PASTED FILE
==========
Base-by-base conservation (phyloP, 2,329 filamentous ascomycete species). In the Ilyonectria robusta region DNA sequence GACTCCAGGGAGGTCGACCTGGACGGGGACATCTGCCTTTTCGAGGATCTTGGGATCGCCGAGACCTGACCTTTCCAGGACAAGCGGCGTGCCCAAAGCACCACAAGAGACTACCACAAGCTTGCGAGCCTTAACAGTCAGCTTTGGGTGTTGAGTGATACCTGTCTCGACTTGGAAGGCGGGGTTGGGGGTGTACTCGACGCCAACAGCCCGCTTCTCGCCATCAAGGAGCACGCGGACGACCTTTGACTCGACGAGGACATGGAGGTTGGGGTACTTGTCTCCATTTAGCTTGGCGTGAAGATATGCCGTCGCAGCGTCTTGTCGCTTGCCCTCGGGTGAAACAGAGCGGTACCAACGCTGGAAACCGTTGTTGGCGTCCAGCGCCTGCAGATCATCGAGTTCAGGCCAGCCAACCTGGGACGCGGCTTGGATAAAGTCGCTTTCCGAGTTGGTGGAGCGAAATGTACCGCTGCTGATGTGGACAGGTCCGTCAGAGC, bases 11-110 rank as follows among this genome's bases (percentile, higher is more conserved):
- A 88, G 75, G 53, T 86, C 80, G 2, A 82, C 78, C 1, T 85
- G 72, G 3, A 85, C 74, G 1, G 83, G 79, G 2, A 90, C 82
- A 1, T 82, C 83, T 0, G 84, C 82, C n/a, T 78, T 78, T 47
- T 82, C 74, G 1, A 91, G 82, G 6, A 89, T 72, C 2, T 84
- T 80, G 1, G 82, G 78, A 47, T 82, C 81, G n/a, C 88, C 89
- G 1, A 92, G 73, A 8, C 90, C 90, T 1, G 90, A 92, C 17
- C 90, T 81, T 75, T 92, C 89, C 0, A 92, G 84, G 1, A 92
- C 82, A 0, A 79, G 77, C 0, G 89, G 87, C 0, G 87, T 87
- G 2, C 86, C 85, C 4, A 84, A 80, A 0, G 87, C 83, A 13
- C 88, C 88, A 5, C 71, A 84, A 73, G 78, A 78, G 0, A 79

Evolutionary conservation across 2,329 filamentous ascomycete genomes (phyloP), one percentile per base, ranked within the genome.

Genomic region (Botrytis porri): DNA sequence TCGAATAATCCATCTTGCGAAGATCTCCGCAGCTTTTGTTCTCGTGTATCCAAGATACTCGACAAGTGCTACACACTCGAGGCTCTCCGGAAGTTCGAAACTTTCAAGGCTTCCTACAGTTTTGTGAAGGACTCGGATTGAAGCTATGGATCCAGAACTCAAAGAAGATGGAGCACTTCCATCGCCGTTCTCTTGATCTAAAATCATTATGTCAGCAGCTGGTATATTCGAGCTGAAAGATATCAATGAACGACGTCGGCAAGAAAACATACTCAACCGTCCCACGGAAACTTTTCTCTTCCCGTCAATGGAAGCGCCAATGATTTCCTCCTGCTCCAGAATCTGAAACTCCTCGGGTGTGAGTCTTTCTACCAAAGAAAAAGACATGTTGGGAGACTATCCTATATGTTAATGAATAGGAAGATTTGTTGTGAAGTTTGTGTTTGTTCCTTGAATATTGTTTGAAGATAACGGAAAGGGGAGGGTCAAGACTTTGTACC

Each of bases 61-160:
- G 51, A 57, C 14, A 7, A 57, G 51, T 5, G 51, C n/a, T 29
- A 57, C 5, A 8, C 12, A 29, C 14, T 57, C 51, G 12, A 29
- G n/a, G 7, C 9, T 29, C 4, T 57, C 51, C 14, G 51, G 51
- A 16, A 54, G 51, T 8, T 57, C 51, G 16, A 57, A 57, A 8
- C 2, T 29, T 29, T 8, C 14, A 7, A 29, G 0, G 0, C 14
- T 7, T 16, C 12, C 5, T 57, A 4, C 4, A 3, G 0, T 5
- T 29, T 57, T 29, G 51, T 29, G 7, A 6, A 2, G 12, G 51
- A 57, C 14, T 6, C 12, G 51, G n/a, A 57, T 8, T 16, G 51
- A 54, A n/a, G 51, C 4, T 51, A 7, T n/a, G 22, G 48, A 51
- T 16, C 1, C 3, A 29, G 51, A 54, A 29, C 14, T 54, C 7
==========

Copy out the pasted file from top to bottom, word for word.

Base-by-base conservation (phyloP, 2,329 filamentous ascomycete species). In the Ilyonectria robusta region DNA sequence GACTCCAGGGAGGTCGACCTGGACGGGGACATCTGCCTTTTCGAGGATCTTGGGATCGCCGAGACCTGACCTTTCCAGGACAAGCGGCGTGCCCAAAGCACCACAAGAGACTACCACAAGCTTGCGAGCCTTAACAGTCAGCTTTGGGTGTTGAGTGATACCTGTCTCGACTTGGAAGGCGGGGTTGGGGGTGTACTCGACGCCAACAGCCCGCTTCTCGCCATCAAGGAGCACGCGGACGACCTTTGACTCGACGAGGACATGGAGGTTGGGGTACTTGTCTCCATTTAGCTTGGCGTGAAGATATGCCGTCGCAGCGTCTTGTCGCTTGCCCTCGGGTGAAACAGAGCGGTACCAACGCTGGAAACCGTTGTTGGCGTCCAGCGCCTGCAGATCATCGAGTTCAGGCCAGCCAACCTGGGACGCGGCTTGGATAAAGTCGCTTTCCGAGTTGGTGGAGCGAAATGTACCGCTGCTGATGTGGACAGGTCCGTCAGAGC, bases 11-110 rank as follows among this genome's bases (percentile, higher is more conserved):
- A 88, G 75, G 53, T 86, C 80, G 2, A 82, C 78, C 1, T 85
- G 72, G 3, A 85, C 74, G 1, G 83, G 79, G 2, A 90, C 82
- A 1, T 82, C 83, T 0, G 84, C 82, C n/a, T 78, T 78, T 47
- T 82, C 74, G 1, A 91, G 82, G 6, A 89, T 72, C 2, T 84
- T 80, G 1, G 82, G 78, A 47, T 82, C 81, G n/a, C 88, C 89
- G 1, A 92, G 73, A 8, C 90, C 90, T 1, G 90, A 92, C 17
- C 90, T 81, T 75, T 92, C 89, C 0, A 92, G 84, G 1, A 92
- C 82, A 0, A 79, G 77, C 0, G 89, G 87, C 0, G 87, T 87
- G 2, C 86, C 85, C 4, A 84, A 80, A 0, G 87, C 83, A 13
- C 88, C 88, A 5, C 71, A 84, A 73, G 78, A 78, G 0, A 79

Evolutionary conservation across 2,329 filamentous ascomycete genomes (phyloP), one percentile per base, ranked within the genome.

Genomic region (Botrytis porri): DNA sequence TCGAATAATCCATCTTGCGAAGATCTCCGCAGCTTTTGTTCTCGTGTATCCAAGATACTCGACAAGTGCTACACACTCGAGGCTCTCCGGAAGTTCGAAACTTTCAAGGCTTCCTACAGTTTTGTGAAGGACTCGGATTGAAGCTATGGATCCAGAACTCAAAGAAGATGGAGCACTTCCATCGCCGTTCTCTTGATCTAAAATCATTATGTCAGCAGCTGGTATATTCGAGCTGAAAGATATCAATGAACGACGTCGGCAAGAAAACATACTCAACCGTCCCACGGAAACTTTTCTCTTCCCGTCAATGGAAGCGCCAATGATTTCCTCCTGCTCCAGAATCTGAAACTCCTCGGGTGTGAGTCTTTCTACCAAAGAAAAAGACATGTTGGGAGACTATCCTATATGTTAATGAATAGGAAGATTTGTTGTGAAGTTTGTGTTTGTTCCTTGAATATTGTTTGAAGATAACGGAAAGGGGAGGGTCAAGACTTTGTACC

Each of bases 61-160:
- G 51, A 57, C 14, A 7, A 57, G 51, T 5, G 51, C n/a, T 29
- A 57, C 5, A 8, C 12, A 29, C 14, T 57, C 51, G 12, A 29
- G n/a, G 7, C 9, T 29, C 4, T 57, C 51, C 14, G 51, G 51
- A 16, A 54, G 51, T 8, T 57, C 51, G 16, A 57, A 57, A 8
- C 2, T 29, T 29, T 8, C 14, A 7, A 29, G 0, G 0, C 14
- T 7, T 16, C 12, C 5, T 57, A 4, C 4, A 3, G 0, T 5
- T 29, T 57, T 29, G 51, T 29, G 7, A 6, A 2, G 12, G 51
- A 57, C 14, T 6, C 12, G 51, G n/a, A 57, T 8, T 16, G 51
- A 54, A n/a, G 51, C 4, T 51, A 7, T n/a, G 22, G 48, A 51
- T 16, C 1, C 3, A 29, G 51, A 54, A 29, C 14, T 54, C 7